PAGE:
Because the "accommodation" requirements of the federal Americans With Disabilities Act are superseded by workers' comp laws, employers are not required to retain an employee if they cannot accommodate the worker.

After two weeks of administrative "light duty," the school employee was informed by the workers' comp doctor that she had reached "maximum medical improvement." The district then scheduled her for termination on July 29. She was also told she could apply for other positions, along with the rest of the general population.

Even with her experience, exemplary work record and glowing references, the school employee, who holds a college degree and earned only $11.88 per hour, has yet to be interviewed for any of the dozens of qualified positions for which she applied.

The BRRS is supposed to facilitate transitions for injured workers through retraining, re-education and job-placement services. But the program received heavy criticism from lawmakers who said they could not get straight answers from bureau director Reginald Watkins.

In a post-session blog, Ford wrote: "The BRRS is in turmoil and carriers requesting state retraining services should anticipate denials. The bureau was inefficient and ineffective before and they won’t improve with less money."

Watkins did not return a call from Sunshine State News.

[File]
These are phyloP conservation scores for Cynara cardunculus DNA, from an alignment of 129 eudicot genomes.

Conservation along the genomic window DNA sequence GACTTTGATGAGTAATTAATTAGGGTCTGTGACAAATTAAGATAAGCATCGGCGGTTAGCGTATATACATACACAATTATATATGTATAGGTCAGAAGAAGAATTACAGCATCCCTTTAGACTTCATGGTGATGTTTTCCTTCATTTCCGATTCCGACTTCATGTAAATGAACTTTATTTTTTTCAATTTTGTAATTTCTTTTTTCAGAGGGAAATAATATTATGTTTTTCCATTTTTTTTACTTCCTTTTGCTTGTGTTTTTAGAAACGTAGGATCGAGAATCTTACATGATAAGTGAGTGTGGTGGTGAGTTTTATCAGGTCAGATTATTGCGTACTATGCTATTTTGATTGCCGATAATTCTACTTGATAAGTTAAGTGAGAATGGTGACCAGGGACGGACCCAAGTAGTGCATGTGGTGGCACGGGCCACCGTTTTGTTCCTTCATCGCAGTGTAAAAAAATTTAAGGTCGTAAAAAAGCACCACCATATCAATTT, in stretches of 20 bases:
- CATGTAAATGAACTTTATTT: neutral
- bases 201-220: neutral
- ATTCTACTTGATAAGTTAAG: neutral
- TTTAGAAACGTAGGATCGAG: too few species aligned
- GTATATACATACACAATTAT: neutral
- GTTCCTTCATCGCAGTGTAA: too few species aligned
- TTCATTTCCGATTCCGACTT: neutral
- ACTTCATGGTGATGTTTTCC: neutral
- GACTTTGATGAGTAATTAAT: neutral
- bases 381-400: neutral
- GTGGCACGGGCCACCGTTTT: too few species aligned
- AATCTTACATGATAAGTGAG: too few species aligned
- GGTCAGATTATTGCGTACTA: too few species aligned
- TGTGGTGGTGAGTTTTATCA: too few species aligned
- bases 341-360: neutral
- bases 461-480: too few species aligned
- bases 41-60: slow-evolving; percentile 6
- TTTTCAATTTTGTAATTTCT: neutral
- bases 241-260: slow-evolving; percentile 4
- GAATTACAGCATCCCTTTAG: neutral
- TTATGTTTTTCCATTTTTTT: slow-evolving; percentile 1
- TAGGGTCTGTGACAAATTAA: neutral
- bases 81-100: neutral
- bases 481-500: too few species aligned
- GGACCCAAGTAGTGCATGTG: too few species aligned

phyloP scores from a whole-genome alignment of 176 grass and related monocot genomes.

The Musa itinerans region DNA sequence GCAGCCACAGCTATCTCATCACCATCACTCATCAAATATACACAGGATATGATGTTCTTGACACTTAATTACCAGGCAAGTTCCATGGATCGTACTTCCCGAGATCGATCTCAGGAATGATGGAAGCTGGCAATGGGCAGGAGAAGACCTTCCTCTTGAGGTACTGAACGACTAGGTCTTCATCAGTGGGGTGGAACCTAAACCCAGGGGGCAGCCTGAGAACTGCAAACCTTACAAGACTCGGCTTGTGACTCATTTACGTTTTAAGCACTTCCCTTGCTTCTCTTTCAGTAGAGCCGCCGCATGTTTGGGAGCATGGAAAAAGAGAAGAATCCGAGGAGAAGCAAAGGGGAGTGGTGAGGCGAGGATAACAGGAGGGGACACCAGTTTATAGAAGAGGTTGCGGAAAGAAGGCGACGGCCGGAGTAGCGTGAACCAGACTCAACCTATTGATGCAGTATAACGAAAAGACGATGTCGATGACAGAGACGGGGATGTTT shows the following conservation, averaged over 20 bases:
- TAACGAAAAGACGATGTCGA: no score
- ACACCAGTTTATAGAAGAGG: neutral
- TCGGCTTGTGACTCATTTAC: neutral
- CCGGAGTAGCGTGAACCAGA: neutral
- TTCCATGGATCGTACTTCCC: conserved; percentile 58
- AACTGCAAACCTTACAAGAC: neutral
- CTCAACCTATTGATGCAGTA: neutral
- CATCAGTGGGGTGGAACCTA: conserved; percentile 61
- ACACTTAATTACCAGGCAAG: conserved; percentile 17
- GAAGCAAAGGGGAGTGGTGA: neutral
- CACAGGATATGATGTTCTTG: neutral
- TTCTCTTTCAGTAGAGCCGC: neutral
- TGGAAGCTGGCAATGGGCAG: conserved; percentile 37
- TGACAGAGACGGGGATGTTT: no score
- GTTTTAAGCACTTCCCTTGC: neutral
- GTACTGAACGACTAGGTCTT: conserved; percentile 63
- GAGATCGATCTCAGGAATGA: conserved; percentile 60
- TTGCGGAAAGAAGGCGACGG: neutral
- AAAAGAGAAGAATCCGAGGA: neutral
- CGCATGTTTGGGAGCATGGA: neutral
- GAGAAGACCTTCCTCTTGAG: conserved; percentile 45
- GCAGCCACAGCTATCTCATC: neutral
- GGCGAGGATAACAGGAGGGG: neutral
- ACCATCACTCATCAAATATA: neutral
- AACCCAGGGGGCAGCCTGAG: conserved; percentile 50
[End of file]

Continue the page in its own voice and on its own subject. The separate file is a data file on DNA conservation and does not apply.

As long as Florida's workers' comp law provides for retraining services, the BRRS cannot being completely dismantled. Meantime, however, the bureau's performance has not earned stellar ratings from injured workers or professionals who deal with it.

"Some states have nothing at all, but of the states that do, we are one of the worst," Ford said.

Now, in an ironic twist, up to 55 BRRS workers will be counting themselves among the newly unemployed on Friday -- apparent casualties of self-inflicted bureaucratic bungling.

Gov. Scott's office declined to comment.


Contact Kenric Ward at or at (772) 801-5341.

Comments (10)

albert toman
5:43AM NOV 4TH 2011
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11:39PM OCT 4TH 2011
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4:05PM JUL 1ST 2011
Ineffective governor = Ineffective state agencies.
5:26PM JUN 30TH 2011
Wow. Rick Scott laying off workers and a rigged workers compensation plan. One term in office is going to leave Florida in worse shape than it is now.
4:10PM JUN 30TH 2011
The sad part about this story was that even Citizen Services didn't realize that this division wasn't answering their phones during business hours and the the division has basically been hobbled. Heck, they don't even know whose running it yet. This is the "customer service" and "government accountability" that Rick Scott keeps talking about. Pretty soon, no one will be answering the phone at the Governor's office either....he's too busy finding ways to pad his investments!